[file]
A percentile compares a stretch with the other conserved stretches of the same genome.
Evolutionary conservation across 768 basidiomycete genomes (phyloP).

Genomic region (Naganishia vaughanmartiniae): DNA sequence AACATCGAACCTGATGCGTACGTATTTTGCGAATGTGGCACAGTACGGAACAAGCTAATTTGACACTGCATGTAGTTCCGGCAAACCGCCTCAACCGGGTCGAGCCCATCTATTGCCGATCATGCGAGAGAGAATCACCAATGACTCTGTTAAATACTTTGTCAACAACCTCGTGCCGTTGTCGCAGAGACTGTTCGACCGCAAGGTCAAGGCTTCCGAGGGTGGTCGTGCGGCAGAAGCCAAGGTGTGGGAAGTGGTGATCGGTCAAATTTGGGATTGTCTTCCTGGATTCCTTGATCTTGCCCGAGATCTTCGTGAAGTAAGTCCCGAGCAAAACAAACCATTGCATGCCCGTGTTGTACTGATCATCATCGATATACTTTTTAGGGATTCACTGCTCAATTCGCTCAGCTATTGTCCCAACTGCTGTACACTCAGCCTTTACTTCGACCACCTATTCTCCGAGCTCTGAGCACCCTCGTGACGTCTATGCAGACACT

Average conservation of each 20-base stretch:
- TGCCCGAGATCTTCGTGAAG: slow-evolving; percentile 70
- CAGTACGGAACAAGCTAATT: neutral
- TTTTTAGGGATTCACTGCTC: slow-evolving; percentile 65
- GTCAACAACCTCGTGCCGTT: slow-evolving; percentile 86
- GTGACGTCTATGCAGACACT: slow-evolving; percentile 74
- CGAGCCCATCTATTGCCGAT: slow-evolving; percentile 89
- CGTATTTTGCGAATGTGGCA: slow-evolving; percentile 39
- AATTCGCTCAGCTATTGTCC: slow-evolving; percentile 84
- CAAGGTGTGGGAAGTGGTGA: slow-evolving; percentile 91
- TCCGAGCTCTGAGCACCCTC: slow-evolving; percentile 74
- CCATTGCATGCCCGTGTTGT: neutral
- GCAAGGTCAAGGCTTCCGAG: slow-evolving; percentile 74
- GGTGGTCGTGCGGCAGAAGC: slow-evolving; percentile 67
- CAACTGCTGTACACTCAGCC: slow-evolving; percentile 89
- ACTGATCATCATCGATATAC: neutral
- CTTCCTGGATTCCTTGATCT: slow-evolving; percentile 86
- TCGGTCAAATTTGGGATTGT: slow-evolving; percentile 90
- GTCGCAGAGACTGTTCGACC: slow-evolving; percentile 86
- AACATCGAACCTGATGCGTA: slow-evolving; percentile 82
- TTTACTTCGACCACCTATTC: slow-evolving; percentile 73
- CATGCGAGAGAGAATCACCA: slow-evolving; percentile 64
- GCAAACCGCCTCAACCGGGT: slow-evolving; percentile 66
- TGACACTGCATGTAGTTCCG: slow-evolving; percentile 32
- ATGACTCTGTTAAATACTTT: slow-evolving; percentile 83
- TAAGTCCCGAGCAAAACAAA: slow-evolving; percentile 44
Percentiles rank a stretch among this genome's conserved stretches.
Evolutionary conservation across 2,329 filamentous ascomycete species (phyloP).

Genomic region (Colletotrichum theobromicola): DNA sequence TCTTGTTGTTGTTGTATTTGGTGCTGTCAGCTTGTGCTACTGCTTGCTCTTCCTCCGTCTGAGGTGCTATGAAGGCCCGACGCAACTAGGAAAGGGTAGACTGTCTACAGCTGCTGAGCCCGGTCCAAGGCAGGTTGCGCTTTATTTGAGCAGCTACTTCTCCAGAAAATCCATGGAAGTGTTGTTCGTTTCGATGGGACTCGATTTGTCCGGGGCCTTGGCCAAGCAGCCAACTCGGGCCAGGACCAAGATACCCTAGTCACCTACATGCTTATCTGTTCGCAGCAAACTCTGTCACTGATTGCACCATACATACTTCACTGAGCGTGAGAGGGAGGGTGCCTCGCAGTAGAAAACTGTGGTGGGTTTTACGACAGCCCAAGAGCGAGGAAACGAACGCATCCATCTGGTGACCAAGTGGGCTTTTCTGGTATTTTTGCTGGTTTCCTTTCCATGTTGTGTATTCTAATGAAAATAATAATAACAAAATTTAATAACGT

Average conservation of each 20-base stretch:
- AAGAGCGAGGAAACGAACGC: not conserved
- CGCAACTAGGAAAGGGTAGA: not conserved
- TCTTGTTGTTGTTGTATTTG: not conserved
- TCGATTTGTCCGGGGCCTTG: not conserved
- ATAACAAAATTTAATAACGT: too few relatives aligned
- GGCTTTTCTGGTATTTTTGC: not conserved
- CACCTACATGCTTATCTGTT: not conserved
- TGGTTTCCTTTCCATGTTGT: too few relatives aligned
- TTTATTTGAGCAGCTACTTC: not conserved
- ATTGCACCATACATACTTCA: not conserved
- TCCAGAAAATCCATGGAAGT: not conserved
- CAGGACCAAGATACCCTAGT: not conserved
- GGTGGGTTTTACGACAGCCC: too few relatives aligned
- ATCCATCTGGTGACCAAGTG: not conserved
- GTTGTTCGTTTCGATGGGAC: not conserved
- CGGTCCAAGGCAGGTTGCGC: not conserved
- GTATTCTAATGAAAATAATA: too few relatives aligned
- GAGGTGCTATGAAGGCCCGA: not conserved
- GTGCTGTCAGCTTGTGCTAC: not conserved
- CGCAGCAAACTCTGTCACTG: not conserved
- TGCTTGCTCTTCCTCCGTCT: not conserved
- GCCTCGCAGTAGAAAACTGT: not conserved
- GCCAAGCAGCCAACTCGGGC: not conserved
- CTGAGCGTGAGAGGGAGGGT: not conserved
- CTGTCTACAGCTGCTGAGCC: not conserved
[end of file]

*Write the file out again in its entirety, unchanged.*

A percentile compares a stretch with the other conserved stretches of the same genome.
Evolutionary conservation across 768 basidiomycete genomes (phyloP).

Genomic region (Naganishia vaughanmartiniae): DNA sequence AACATCGAACCTGATGCGTACGTATTTTGCGAATGTGGCACAGTACGGAACAAGCTAATTTGACACTGCATGTAGTTCCGGCAAACCGCCTCAACCGGGTCGAGCCCATCTATTGCCGATCATGCGAGAGAGAATCACCAATGACTCTGTTAAATACTTTGTCAACAACCTCGTGCCGTTGTCGCAGAGACTGTTCGACCGCAAGGTCAAGGCTTCCGAGGGTGGTCGTGCGGCAGAAGCCAAGGTGTGGGAAGTGGTGATCGGTCAAATTTGGGATTGTCTTCCTGGATTCCTTGATCTTGCCCGAGATCTTCGTGAAGTAAGTCCCGAGCAAAACAAACCATTGCATGCCCGTGTTGTACTGATCATCATCGATATACTTTTTAGGGATTCACTGCTCAATTCGCTCAGCTATTGTCCCAACTGCTGTACACTCAGCCTTTACTTCGACCACCTATTCTCCGAGCTCTGAGCACCCTCGTGACGTCTATGCAGACACT

Average conservation of each 20-base stretch:
- TGCCCGAGATCTTCGTGAAG: slow-evolving; percentile 70
- CAGTACGGAACAAGCTAATT: neutral
- TTTTTAGGGATTCACTGCTC: slow-evolving; percentile 65
- GTCAACAACCTCGTGCCGTT: slow-evolving; percentile 86
- GTGACGTCTATGCAGACACT: slow-evolving; percentile 74
- CGAGCCCATCTATTGCCGAT: slow-evolving; percentile 89
- CGTATTTTGCGAATGTGGCA: slow-evolving; percentile 39
- AATTCGCTCAGCTATTGTCC: slow-evolving; percentile 84
- CAAGGTGTGGGAAGTGGTGA: slow-evolving; percentile 91
- TCCGAGCTCTGAGCACCCTC: slow-evolving; percentile 74
- CCATTGCATGCCCGTGTTGT: neutral
- GCAAGGTCAAGGCTTCCGAG: slow-evolving; percentile 74
- GGTGGTCGTGCGGCAGAAGC: slow-evolving; percentile 67
- CAACTGCTGTACACTCAGCC: slow-evolving; percentile 89
- ACTGATCATCATCGATATAC: neutral
- CTTCCTGGATTCCTTGATCT: slow-evolving; percentile 86
- TCGGTCAAATTTGGGATTGT: slow-evolving; percentile 90
- GTCGCAGAGACTGTTCGACC: slow-evolving; percentile 86
- AACATCGAACCTGATGCGTA: slow-evolving; percentile 82
- TTTACTTCGACCACCTATTC: slow-evolving; percentile 73
- CATGCGAGAGAGAATCACCA: slow-evolving; percentile 64
- GCAAACCGCCTCAACCGGGT: slow-evolving; percentile 66
- TGACACTGCATGTAGTTCCG: slow-evolving; percentile 32
- ATGACTCTGTTAAATACTTT: slow-evolving; percentile 83
- TAAGTCCCGAGCAAAACAAA: slow-evolving; percentile 44
Percentiles rank a stretch among this genome's conserved stretches.
Evolutionary conservation across 2,329 filamentous ascomycete species (phyloP).

Genomic region (Colletotrichum theobromicola): DNA sequence TCTTGTTGTTGTTGTATTTGGTGCTGTCAGCTTGTGCTACTGCTTGCTCTTCCTCCGTCTGAGGTGCTATGAAGGCCCGACGCAACTAGGAAAGGGTAGACTGTCTACAGCTGCTGAGCCCGGTCCAAGGCAGGTTGCGCTTTATTTGAGCAGCTACTTCTCCAGAAAATCCATGGAAGTGTTGTTCGTTTCGATGGGACTCGATTTGTCCGGGGCCTTGGCCAAGCAGCCAACTCGGGCCAGGACCAAGATACCCTAGTCACCTACATGCTTATCTGTTCGCAGCAAACTCTGTCACTGATTGCACCATACATACTTCACTGAGCGTGAGAGGGAGGGTGCCTCGCAGTAGAAAACTGTGGTGGGTTTTACGACAGCCCAAGAGCGAGGAAACGAACGCATCCATCTGGTGACCAAGTGGGCTTTTCTGGTATTTTTGCTGGTTTCCTTTCCATGTTGTGTATTCTAATGAAAATAATAATAACAAAATTTAATAACGT

Average conservation of each 20-base stretch:
- AAGAGCGAGGAAACGAACGC: not conserved
- CGCAACTAGGAAAGGGTAGA: not conserved
- TCTTGTTGTTGTTGTATTTG: not conserved
- TCGATTTGTCCGGGGCCTTG: not conserved
- ATAACAAAATTTAATAACGT: too few relatives aligned
- GGCTTTTCTGGTATTTTTGC: not conserved
- CACCTACATGCTTATCTGTT: not conserved
- TGGTTTCCTTTCCATGTTGT: too few relatives aligned
- TTTATTTGAGCAGCTACTTC: not conserved
- ATTGCACCATACATACTTCA: not conserved
- TCCAGAAAATCCATGGAAGT: not conserved
- CAGGACCAAGATACCCTAGT: not conserved
- GGTGGGTTTTACGACAGCCC: too few relatives aligned
- ATCCATCTGGTGACCAAGTG: not conserved
- GTTGTTCGTTTCGATGGGAC: not conserved
- CGGTCCAAGGCAGGTTGCGC: not conserved
- GTATTCTAATGAAAATAATA: too few relatives aligned
- GAGGTGCTATGAAGGCCCGA: not conserved
- GTGCTGTCAGCTTGTGCTAC: not conserved
- CGCAGCAAACTCTGTCACTG: not conserved
- TGCTTGCTCTTCCTCCGTCT: not conserved
- GCCTCGCAGTAGAAAACTGT: not conserved
- GCCAAGCAGCCAACTCGGGC: not conserved
- CTGAGCGTGAGAGGGAGGGT: not conserved
- CTGTCTACAGCTGCTGAGCC: not conserved